28 February 1999
by Daniel Ahmad
Daniel Ahmad served as a UNV Field Officer in northern Congo-Brazzaville, working with Rwandese Hutu refugees from July 1997 to January 1999.
I had just finished a 3-month tour in Bosnia when I received a phonecall from UNV's Humanitarian Relief Unit in Bonn, inquiring whether I could serve UNHCR as a UNV Field Officer in northern Congo-Brazzaville, working with Rwandese Hutu refugees.
As I was on the phone I looked across at the map on my wall and said "They are THERE?....How did the Rwandese refugees make it over to Congo-Brazzaville?". They walked more than 1500 kilometres - almost halfway across the continent in less than 8 months. This little-known migration of thousands of persons in such a short span of time across the African continent is both fascinating and historic.
I said yes to the offer and this has been the best and most rewarding experiences of my career.
Some 14.000 Rwandese refugees, originating from the Kivu region of ex-Zaire arrived in northern Congo-Brazzaville in May 1997, fleeing the civil war that ousted then-president Mobuto Sese-Seko. Mostly young men, many arrived malnourished in a very inhospitable, nearly swampy environment on a handful sites along the Congo River.
Within one month a civil war also broke out in Congo-Brazzaville (officially known as Republic of Congo) and this made the mission more difficult. We fortunately were provided with a Field Staff Safety Advisor to ensure we could carry out our work in security.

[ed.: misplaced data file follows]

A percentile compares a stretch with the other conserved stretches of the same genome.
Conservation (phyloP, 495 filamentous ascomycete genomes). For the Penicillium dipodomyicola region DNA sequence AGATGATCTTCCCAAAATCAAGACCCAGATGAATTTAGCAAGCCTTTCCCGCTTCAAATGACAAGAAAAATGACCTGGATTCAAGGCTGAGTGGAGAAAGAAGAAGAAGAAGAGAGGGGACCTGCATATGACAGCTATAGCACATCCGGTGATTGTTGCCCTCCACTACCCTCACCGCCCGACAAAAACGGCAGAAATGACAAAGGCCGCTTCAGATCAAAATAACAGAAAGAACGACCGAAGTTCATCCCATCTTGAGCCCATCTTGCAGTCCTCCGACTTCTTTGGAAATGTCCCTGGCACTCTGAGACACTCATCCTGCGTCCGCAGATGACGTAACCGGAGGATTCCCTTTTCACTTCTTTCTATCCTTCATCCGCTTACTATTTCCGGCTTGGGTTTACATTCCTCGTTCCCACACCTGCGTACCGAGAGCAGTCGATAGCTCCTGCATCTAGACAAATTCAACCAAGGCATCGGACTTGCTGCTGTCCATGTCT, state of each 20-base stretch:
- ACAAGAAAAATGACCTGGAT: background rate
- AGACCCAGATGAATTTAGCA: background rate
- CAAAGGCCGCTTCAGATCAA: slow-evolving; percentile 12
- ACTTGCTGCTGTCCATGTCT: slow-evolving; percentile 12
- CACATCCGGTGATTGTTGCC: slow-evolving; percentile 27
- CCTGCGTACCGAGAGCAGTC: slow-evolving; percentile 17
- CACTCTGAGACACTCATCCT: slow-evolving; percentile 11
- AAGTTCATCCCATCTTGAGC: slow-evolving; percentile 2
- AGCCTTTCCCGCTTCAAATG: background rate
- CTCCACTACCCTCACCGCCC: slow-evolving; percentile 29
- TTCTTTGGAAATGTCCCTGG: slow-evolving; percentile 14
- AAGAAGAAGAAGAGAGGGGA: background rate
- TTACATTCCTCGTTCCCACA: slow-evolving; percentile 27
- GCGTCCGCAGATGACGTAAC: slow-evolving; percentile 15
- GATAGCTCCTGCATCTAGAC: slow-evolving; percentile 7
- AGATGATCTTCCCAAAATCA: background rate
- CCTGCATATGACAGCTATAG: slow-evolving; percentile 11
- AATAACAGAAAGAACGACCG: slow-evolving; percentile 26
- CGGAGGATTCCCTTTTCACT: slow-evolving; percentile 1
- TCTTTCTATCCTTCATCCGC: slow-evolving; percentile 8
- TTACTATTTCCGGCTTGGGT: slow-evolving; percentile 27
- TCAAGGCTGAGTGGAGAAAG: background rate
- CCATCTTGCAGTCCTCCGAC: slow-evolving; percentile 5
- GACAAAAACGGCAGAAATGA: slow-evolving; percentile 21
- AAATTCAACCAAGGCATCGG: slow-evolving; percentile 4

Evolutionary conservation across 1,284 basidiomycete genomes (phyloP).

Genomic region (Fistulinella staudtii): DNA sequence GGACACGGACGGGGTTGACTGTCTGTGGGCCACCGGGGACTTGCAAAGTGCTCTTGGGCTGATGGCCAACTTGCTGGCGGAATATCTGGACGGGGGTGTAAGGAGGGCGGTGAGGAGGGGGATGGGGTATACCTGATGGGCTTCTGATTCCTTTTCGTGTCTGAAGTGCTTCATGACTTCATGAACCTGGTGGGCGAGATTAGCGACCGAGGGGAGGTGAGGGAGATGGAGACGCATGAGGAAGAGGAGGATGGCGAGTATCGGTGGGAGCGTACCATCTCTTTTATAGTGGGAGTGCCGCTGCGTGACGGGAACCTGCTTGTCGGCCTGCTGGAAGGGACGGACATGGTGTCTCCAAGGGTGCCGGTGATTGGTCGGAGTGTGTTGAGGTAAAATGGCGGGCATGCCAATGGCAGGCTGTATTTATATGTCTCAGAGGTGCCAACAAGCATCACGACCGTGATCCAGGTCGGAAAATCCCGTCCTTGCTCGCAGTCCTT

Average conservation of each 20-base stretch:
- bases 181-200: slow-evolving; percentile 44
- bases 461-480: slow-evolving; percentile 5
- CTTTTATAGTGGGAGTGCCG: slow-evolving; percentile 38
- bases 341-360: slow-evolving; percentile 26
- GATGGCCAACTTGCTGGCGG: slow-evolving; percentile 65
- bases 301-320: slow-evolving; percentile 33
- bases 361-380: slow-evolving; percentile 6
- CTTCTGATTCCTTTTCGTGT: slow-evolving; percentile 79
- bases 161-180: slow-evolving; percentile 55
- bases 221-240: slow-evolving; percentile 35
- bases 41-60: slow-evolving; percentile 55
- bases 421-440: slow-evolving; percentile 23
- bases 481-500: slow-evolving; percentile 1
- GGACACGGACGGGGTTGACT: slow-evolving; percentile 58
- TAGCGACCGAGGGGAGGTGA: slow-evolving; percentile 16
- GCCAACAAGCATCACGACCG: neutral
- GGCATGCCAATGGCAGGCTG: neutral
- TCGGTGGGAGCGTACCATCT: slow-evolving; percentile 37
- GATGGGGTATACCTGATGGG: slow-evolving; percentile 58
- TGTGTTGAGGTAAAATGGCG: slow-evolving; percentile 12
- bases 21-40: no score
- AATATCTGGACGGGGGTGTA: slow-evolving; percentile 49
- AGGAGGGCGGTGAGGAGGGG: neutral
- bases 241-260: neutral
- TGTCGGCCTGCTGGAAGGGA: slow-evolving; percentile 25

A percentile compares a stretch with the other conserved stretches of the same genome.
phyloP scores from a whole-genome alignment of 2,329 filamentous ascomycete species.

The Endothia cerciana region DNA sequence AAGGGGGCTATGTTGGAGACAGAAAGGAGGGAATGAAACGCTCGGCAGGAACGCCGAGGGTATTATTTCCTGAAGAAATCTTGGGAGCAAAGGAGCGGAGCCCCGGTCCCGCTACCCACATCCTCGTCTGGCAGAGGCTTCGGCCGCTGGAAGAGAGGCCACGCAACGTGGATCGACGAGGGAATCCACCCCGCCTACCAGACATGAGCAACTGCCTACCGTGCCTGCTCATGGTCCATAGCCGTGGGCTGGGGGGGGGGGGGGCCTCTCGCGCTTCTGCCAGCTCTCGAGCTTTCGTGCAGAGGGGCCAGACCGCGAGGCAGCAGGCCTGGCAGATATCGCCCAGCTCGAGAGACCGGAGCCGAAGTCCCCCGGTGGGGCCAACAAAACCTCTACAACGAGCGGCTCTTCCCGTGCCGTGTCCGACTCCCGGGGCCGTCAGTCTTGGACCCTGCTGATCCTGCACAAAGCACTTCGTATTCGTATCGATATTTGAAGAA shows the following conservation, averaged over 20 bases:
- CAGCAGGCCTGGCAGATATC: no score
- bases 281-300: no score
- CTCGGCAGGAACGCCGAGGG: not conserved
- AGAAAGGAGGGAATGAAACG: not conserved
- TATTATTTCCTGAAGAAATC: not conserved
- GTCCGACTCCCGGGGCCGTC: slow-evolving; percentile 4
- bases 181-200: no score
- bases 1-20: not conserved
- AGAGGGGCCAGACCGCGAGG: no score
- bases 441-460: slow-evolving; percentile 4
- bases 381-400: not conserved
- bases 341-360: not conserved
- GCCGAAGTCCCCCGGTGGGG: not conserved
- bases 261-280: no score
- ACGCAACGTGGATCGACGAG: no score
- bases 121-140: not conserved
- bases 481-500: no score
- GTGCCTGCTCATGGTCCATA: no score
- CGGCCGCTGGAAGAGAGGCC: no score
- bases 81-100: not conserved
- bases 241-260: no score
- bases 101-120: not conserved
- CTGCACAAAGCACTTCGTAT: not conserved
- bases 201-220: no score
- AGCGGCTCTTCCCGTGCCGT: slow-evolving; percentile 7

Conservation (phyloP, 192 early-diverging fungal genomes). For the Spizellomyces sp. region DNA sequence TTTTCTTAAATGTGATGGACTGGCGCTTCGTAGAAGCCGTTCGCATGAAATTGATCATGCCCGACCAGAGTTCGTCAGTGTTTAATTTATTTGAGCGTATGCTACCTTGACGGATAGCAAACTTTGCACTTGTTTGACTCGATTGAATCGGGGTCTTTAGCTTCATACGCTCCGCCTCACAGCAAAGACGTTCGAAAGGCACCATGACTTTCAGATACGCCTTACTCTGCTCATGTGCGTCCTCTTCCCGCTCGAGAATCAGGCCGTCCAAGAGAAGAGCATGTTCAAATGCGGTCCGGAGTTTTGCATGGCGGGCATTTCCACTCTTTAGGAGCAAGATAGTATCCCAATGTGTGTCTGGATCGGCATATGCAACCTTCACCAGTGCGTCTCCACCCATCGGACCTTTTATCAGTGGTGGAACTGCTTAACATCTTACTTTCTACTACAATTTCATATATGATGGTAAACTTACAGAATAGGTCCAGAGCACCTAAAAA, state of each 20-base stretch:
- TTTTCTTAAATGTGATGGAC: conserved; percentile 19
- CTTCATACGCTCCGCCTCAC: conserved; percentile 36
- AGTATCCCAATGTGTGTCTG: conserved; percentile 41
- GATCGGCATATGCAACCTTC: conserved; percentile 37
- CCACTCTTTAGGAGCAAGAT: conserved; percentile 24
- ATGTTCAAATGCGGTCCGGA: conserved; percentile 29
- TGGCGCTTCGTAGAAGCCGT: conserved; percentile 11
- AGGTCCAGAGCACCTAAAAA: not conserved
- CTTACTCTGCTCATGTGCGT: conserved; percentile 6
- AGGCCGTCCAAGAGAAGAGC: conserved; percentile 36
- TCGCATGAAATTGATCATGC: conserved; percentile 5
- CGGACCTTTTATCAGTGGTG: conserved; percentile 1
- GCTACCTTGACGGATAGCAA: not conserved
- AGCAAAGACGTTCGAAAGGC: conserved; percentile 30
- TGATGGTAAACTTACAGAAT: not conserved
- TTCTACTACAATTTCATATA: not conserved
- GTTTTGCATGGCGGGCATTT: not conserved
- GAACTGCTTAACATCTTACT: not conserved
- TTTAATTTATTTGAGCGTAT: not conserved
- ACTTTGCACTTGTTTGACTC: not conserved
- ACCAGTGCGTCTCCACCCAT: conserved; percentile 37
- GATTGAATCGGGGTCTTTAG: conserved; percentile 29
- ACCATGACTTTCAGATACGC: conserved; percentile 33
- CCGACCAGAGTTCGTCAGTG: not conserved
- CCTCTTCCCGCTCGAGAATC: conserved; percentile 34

These refugee camps, being in very remote, sparsely populated areas, required intensive logistical support. Only one of the sites, Loukolela, was accessible by an airstrip. The others we accessed with difficulty by barge and motorboat.
During the mission I clocked in hundreds of hours moving in boats along the Congo river serving the refugee population in the two northern sites, Liranga and Ndjoundou.
Having a Rwandese population in a Congolese environment was most interesting, as they come from two very different African cultures. Overnight the Congolese became minorities in their own villages, and their reception of the massive influx of refugees was admirable, as it also coincided with a civil war in their own country.
Sent by Daniel on 28 February 1999